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  1. Whitelocke

    Whitelocke New Member

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    Query Letter Space Outlaw Kira (YA Sci-fi)

    Discussion in 'Query & Cover Letter Critique' started by Whitelocke, Nov 19, 2018.

    Hi, I'm new here and this is kind of a test run. My query isn't a rough draft, but it is just the core plot without any of the author bio etc. Your help is much appreciated.

    Kira always dreamed of living the outlaw life among the stars, but she was an otherwise normal fifteen-year-old when pirates came to her backwater planet. A stolen pirate ship was all Kira needed to escape, but jumping to an unknown system came at terrible price: leaving her beloved friend Heather to an uncertain fate.

    Now, after two years of smuggling, dogfights, and heists, Kira’s seen enough to know you take what the galaxy gives you. And she’s just been given Queen Cassandra du’Kisetria and her son Charles. Naïvely attacking Kira in a lawless stretch of space, the nobles violate a treaty and put a bounty on all their heads. Just trying to do the right thing, Kira pays a slaver to smuggle the unfortunate pair to safety. But it doesn’t take long for her to remember Heather, and realize she’s just abandoned two more people to the whims of an uncaring universe.

    Kira sets out to find Charles and Cassandra to see them to safety, but in so doing finds herself involved in a conspiracy by the family’s powerful political rivals. What’s more, the pirates from Kira’s past are back, and they want revenge. Armed only with her stolen ship, a revolver, and a dangerous mix of impulse and luck, Kira prepares to face down an entire kingdom to make up for past mistakes.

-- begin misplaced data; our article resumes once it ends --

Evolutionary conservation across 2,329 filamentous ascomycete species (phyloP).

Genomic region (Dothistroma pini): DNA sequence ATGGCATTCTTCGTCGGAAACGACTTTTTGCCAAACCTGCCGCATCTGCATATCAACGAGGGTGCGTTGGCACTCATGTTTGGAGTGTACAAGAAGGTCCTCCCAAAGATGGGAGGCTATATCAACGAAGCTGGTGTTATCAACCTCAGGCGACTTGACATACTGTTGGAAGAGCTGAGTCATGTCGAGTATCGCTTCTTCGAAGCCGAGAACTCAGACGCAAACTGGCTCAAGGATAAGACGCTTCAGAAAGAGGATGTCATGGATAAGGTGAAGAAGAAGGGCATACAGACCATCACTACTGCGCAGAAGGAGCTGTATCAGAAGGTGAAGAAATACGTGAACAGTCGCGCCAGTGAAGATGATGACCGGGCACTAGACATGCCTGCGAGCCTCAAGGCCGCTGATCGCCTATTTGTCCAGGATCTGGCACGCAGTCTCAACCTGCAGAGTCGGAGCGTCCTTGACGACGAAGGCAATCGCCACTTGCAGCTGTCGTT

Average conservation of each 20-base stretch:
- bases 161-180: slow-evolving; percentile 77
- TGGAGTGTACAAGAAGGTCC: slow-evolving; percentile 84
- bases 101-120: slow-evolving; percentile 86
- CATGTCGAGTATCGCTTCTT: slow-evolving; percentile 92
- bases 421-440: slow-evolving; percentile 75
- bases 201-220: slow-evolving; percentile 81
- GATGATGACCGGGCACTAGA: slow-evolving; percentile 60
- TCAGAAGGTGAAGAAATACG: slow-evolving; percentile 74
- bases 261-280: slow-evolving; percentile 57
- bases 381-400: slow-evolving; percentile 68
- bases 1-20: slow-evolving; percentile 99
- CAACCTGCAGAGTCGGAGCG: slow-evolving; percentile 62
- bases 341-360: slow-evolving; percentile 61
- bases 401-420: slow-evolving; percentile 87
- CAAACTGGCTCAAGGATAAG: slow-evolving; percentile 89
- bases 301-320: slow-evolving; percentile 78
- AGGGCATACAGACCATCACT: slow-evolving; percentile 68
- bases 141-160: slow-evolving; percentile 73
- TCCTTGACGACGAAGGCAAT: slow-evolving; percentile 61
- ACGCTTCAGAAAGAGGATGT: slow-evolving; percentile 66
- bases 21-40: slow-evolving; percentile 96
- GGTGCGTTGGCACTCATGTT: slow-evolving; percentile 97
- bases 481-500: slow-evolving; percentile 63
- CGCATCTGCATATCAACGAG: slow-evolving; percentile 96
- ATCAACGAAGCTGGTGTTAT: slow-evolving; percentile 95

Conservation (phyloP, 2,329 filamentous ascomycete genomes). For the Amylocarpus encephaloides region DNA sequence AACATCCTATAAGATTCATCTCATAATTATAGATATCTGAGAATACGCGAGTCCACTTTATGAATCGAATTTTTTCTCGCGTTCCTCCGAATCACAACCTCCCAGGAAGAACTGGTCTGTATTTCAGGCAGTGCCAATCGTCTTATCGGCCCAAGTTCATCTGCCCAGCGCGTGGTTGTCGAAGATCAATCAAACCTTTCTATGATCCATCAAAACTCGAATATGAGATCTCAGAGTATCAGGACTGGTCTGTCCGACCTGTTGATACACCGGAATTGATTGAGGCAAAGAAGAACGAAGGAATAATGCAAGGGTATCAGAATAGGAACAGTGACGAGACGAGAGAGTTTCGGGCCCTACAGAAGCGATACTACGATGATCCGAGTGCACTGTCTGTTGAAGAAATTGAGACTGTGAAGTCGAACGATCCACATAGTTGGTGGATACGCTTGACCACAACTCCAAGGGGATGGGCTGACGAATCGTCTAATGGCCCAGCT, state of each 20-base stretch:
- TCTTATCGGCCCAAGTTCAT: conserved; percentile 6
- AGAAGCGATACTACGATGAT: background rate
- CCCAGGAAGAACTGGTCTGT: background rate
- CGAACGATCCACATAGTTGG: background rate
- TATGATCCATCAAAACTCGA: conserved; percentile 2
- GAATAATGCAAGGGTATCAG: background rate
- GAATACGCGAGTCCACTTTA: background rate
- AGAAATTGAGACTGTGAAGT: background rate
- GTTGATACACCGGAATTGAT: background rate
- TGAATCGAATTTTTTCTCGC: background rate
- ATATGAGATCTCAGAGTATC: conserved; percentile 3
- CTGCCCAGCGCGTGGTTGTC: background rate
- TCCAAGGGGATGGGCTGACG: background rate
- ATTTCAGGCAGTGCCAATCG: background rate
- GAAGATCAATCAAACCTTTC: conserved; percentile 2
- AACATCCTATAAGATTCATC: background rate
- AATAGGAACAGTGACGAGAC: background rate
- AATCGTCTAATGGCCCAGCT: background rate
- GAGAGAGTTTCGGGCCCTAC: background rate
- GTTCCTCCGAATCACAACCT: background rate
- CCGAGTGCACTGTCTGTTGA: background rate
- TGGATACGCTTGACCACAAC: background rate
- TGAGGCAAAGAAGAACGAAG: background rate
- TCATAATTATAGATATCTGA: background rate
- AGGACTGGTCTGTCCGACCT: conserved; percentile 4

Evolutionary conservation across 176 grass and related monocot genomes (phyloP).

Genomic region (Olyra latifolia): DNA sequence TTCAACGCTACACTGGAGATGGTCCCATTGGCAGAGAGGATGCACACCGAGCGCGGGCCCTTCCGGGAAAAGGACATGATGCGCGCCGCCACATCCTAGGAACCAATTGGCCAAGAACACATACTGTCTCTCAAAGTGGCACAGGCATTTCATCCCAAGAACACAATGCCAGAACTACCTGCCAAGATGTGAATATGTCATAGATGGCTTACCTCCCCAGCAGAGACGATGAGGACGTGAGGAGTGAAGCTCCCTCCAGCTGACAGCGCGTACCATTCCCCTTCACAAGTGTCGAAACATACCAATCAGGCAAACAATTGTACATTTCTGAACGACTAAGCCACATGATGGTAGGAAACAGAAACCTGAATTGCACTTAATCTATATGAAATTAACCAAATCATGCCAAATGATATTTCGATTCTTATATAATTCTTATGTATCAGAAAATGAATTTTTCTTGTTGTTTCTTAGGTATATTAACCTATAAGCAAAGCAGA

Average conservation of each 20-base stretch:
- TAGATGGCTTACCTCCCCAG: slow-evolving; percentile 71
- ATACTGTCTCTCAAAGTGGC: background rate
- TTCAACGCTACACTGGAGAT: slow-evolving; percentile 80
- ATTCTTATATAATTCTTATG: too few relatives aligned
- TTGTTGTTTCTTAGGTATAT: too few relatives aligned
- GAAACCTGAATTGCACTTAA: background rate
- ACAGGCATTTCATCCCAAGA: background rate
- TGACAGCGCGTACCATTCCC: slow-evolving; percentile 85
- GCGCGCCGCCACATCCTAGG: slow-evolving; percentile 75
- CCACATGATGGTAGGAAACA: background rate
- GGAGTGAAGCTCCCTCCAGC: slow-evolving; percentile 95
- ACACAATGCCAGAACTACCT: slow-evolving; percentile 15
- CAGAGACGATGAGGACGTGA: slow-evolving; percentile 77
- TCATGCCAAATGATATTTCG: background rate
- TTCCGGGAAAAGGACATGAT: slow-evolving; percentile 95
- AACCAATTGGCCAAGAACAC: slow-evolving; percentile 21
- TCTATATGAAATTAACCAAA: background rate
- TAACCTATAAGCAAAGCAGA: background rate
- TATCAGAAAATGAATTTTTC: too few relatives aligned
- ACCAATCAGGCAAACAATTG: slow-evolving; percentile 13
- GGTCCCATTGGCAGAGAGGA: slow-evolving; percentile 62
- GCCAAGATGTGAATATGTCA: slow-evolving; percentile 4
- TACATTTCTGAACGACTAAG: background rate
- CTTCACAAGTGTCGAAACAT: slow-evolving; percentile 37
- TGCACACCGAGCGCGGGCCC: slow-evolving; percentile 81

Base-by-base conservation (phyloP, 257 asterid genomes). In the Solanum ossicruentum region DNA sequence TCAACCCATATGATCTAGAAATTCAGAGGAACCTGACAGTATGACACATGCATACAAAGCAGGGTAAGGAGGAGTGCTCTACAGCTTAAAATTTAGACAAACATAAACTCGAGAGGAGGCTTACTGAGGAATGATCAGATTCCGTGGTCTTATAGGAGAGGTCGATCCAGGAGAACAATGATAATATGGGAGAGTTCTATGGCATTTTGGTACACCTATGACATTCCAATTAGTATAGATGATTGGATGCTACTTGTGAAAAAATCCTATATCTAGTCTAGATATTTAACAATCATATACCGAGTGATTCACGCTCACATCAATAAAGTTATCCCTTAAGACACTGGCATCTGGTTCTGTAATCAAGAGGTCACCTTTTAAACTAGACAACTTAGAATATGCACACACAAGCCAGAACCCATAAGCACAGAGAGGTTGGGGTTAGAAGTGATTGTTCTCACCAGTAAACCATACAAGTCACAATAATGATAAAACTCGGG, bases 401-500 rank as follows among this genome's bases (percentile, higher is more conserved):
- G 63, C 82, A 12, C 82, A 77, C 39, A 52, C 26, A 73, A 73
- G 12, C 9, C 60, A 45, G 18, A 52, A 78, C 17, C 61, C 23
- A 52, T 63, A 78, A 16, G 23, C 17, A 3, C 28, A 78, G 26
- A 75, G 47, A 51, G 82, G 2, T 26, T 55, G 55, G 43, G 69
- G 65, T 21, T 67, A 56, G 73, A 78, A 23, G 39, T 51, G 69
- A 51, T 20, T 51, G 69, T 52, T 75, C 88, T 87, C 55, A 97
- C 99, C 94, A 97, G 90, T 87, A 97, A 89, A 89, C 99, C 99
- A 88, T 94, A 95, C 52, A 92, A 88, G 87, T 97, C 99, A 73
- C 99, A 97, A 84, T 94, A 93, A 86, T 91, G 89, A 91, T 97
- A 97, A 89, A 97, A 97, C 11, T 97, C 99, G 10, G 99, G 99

2. Carriage Return

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  3. Carriage Return

    Carriage Return Member

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  4. BayView

    BayView Huh. Interesting. Contributor

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    I agree that it needs more clarity and punchiness. It may help to think of this part of the query as being sales copy rather than a strictly accurate plot summary? What's the big idea of your story? What is it that's unique and exciting and going to appeal to your audience? Focus on that stuff, and don't worry too much about giving us every detail of the character's origins.
     
  5. Whitelocke

    Whitelocke New Member

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    Anyone know how I can edit the original post? Here's an updated version of the query. I'll pay it forward with other peoples' queries when I get a chance.


    Dear [agent],